The football world bestowed many richly deserved eulogies on Alfredo di Stefano following his death on July 7th 2014. Winner of five straight European Cups as he was, he might have surpassed even that had he chosen to take up the offer of a contract with Celtic when his playing days with Real were numbered.
This bizarre footnote in the history of the club came in the midst of a particularly lean time of it for the fans when Celtic had instigated what was loosely termed a youth policy. Yet the so-called ‘policy’ was not always practised consistently, as Campbell and Woods relate in their seminal book, The Glory and the Dream:
“Some of the transfers were induced through panic, and nowhere was this more apparent than in a fruitless scramble after Alfredo di Stefano in August 1964. The famed striker of Real Madrid had been released from his contract by the Spanish club, and Celtic embarked on a wild goose chase to land the South American superstar. The club phoned Spain, but the player was on holiday and the calls were not returned; the club sent telegrams but these were ignored, until a belated reply rejecting the offer finally arrived at Celtic Park.
Despite the player’s manifest lack of interest and unavailability (he had recently agreed a lucrative one year contract with Espanyol) the club ordered Jimmy McGrory to make a hurried, undignified trip to Spain, accompanied by John Cushley, Celtic’s reserve centre-half and a graduate in languages from Glasgow University, in a futile bid to change his mind.
It was fortunate for Celtic that di Stefano dismissed the overtures. Magnificent player that he was, di Stefano had an arrogant streak and ruled imperiously at Madrid for years. Well substantiated rumours were disconcerting; he insisted that passes be made directly to his feet and ignored others; he forced Didi, Brazil’s World Cup star, to quit Madrid because his vanity would not allow a newcomer to usurp his popularity; he accepted Puskas as a team-mate only when the Hungarian wisely gave up a chance to score in order to lay on a goal for him, a goal that gained for di Stefano the Spanish leading scorer title.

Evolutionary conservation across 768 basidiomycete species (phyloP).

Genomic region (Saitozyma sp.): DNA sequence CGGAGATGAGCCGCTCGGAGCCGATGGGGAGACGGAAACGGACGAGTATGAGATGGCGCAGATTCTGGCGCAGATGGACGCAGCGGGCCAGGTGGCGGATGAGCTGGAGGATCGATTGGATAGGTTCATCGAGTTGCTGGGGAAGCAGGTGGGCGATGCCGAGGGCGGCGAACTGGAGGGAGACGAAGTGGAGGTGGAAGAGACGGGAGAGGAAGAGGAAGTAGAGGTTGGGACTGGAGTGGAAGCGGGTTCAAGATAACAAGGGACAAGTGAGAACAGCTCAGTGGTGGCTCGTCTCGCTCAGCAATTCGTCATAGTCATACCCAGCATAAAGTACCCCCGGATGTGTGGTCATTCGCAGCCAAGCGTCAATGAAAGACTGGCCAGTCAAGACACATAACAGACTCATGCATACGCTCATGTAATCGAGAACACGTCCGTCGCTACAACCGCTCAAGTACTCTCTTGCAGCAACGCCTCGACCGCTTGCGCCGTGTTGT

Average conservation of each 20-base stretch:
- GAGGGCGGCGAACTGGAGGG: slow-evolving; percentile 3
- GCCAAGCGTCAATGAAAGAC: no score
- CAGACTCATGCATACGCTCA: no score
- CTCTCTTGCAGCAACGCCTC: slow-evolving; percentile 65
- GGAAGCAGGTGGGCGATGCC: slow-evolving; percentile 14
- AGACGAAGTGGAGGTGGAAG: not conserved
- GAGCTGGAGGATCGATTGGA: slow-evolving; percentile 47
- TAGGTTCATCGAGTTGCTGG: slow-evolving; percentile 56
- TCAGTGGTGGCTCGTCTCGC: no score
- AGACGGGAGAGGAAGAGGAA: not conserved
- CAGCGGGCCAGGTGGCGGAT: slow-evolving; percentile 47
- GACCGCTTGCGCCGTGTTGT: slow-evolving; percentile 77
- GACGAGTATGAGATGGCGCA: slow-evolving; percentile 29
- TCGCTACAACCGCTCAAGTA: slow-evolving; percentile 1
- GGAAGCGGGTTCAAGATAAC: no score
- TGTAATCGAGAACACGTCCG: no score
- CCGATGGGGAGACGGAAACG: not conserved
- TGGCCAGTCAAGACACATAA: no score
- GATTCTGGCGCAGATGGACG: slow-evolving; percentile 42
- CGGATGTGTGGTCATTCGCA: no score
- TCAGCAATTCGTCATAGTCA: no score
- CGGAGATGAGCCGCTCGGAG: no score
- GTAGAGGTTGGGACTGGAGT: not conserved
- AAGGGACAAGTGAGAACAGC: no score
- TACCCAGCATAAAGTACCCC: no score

At the age of 38 the proud Argentinian would not have welcomed the rigours of a Scottish winter to play alongside the apprentices, even at the princely £30,000 that Celtic offered him for less than one season. Thoughtful supporters had to wonder about the club’s sense of direction; for years the club had advocated a long-term policy based on young teams of traditional Celtic values. Surely the frantic chase after di Stefano contradicted this.”
Celtic and di Stefano would cross paths again three years later, this time on the football pitch. Among the trophies adorning Celtic Park is the Real Madrid Golden Ball, featured in John Traynor and Douglas Russell’s illustrated book (1991) alongside the following caption: “On 7th June 1967, fresh from the pinnacle of achievement in the European Cup Final, the Lisbon Lions entered the cauldron of the Santiago Bernabeu Stadium in Madrid to have their new stature tested in the fiercest of fires. Real threw everything at Celtic in an attempt to re-assert themselves in a ‘friendly’ against their immediate successors as European Champions but the flowering Parkhead maturity prevailed for a 1-0 victory, courtesy of an inspired performance by goalkeeper John Fallon, the solitary strike of Bobby Lennox and a scintillating display by Jimmy Johnstone, who received a standing ovation.
This was the icing on the Lisbon cake, at the personal invitation of the great Alfredo di Stefano, who had wanted nothing but the best for his own benefit match.
The Celtic team that night was: Fallon, Craig, Gemmell; Clark, McNeill, O’Neill; Johnstone, Murdoch, Wallace, Auld, Lennox.”
Kevin McCarra concludes his brilliant book ‘One Afternoon in Lisbon’ with this description:
“Almost a fortnight after Lisbon a leg-weary and slightly fractious team took the field in the Bernabeu to play Real Madrid. Only the honour of appearing in the great di Stefano’s benefit match had tempted Celtic to accept the invitation. Real, European Cup winners of 1966, were desperate to demonstrate their superiority to the new holders.
John Fallon, who had been on the bench as goalkeeping substitute in each European match that season, was given the chance to demonstrate his worth. While Celtic struggled, he held Real at bay. As time passed Celtic’s competitive instincts began to surface once more. In the 69th minute they produced the only goal of the game. Jimmy Johnstone left half a dozen opponents in his wake and slipped the ball through to Bobby Lennox in the inside-right channel.
Bobby Lennox: ‘I ran on and hit the shot from the edge of the area. The whole stadium had gone quiet and I suddenly heard one of the other players, clear as a bell, shouting, “Goal!”’
For a brief moment the voice of industrial Scotland drifted out over a hushed continent.”